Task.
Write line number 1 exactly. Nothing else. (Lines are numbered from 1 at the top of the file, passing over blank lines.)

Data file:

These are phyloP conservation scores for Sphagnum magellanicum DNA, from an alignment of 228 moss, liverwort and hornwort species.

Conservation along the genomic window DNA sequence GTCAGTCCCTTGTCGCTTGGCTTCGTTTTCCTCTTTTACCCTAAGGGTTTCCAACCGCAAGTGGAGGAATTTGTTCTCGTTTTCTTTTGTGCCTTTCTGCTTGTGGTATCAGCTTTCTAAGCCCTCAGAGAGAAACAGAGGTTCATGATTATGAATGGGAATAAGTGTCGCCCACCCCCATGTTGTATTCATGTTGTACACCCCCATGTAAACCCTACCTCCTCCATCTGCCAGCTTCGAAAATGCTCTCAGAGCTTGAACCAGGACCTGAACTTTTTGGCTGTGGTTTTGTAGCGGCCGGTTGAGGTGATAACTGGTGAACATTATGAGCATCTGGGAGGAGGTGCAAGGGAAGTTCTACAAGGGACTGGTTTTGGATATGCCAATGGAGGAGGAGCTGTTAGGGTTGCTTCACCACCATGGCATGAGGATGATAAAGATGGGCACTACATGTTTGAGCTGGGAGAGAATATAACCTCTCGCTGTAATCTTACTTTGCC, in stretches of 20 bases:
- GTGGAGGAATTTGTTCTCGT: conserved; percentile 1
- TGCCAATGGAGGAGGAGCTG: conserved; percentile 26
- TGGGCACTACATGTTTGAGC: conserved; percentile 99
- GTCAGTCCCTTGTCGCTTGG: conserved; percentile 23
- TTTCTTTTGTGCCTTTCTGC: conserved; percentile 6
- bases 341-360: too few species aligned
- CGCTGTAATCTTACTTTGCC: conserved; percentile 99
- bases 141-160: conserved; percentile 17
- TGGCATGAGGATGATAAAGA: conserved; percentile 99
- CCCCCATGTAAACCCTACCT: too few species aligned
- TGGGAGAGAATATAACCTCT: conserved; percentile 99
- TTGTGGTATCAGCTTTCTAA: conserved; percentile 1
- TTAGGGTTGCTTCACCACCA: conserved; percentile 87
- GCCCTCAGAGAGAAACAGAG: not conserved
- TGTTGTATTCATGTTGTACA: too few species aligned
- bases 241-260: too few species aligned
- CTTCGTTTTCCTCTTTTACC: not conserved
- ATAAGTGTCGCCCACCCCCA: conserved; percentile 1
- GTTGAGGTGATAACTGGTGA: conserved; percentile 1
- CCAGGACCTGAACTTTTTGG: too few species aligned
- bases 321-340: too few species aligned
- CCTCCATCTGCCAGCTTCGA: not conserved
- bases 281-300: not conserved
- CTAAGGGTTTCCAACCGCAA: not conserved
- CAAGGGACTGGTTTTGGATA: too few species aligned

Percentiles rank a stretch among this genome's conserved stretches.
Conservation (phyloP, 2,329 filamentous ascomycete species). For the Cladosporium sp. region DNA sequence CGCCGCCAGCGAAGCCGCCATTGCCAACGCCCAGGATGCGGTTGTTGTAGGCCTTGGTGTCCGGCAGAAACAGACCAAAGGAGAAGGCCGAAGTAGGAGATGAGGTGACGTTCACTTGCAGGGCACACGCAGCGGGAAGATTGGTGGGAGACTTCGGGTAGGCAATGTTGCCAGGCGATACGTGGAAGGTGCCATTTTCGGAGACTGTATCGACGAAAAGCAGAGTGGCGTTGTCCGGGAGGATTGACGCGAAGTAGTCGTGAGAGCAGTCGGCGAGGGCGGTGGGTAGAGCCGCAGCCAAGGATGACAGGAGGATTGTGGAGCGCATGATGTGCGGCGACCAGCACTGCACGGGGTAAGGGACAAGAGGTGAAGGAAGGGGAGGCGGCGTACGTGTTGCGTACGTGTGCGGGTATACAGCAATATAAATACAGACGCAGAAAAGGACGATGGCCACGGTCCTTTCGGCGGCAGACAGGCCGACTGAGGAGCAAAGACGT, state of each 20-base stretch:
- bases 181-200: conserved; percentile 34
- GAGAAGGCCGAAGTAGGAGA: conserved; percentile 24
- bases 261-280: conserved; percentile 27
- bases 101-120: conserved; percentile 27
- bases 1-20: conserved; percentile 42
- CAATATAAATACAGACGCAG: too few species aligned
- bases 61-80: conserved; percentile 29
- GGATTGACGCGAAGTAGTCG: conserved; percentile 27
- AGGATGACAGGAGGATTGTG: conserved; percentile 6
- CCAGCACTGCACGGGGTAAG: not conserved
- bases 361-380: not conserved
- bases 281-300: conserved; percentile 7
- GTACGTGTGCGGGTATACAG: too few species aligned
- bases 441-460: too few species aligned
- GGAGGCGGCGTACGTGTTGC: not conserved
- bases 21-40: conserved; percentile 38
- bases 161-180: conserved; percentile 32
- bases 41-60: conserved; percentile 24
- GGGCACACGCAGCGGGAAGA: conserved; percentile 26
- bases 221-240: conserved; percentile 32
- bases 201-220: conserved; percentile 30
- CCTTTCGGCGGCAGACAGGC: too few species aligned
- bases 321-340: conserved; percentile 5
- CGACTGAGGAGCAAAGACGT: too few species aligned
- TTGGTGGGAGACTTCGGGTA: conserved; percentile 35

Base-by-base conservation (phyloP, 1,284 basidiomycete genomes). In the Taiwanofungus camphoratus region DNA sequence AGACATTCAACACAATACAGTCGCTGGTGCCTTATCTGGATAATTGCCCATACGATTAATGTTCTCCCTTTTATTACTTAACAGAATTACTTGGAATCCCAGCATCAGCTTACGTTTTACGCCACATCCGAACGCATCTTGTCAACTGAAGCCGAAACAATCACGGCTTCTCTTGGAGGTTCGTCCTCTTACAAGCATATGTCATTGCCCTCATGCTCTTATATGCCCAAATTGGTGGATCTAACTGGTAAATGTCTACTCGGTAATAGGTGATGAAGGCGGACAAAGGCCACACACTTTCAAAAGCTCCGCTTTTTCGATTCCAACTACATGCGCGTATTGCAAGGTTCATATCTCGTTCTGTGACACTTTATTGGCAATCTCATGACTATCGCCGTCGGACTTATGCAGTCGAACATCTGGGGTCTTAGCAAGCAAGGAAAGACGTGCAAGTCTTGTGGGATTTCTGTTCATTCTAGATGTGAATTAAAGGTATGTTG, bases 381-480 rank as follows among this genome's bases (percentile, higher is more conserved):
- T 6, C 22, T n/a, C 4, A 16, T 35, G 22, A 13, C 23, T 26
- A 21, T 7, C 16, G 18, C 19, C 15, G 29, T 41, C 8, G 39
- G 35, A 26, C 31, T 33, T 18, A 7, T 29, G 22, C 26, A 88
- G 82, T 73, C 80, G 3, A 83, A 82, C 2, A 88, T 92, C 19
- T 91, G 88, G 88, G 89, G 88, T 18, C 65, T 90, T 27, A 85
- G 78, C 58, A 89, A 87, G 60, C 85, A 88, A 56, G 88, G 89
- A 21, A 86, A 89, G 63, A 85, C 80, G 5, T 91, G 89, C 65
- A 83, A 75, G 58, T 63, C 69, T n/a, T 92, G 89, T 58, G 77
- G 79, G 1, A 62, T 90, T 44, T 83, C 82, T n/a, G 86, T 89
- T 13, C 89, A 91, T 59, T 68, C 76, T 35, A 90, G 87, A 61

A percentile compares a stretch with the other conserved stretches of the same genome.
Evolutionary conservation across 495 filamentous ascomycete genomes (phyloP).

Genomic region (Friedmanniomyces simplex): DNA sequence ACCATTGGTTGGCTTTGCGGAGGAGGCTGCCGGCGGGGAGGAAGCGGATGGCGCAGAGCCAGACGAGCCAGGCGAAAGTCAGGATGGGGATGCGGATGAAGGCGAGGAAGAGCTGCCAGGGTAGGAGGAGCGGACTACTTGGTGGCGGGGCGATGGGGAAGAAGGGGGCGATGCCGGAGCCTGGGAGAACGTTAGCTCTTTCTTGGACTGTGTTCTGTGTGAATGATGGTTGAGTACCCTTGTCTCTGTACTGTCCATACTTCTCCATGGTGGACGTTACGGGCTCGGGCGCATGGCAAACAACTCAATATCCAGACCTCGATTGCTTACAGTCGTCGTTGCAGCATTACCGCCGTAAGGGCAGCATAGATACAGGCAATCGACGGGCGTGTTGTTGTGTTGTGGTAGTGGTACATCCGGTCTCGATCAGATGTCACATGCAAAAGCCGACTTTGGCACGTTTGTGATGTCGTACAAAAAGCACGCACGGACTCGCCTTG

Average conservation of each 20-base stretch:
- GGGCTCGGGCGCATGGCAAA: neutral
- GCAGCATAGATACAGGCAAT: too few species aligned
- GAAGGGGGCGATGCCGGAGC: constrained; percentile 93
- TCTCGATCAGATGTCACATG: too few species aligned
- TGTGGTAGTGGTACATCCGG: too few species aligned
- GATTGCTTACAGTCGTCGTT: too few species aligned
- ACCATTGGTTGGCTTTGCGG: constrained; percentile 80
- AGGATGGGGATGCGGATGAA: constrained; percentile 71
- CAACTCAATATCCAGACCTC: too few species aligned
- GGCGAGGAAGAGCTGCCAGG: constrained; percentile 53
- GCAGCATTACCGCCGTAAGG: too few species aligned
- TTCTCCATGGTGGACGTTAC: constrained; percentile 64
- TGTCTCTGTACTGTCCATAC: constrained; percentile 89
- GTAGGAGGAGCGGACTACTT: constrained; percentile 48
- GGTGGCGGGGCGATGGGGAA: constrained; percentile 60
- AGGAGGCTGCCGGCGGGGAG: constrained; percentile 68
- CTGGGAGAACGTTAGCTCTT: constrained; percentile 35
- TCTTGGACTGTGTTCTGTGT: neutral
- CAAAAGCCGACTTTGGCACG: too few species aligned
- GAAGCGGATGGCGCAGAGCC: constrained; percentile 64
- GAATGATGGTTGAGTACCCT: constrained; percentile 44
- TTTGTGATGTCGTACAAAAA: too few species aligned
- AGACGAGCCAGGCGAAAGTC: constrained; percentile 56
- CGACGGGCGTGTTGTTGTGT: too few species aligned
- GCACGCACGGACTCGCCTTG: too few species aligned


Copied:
These are phyloP conservation scores for Sphagnum magellanicum DNA, from an alignment of 228 moss, liverwort and hornwort species.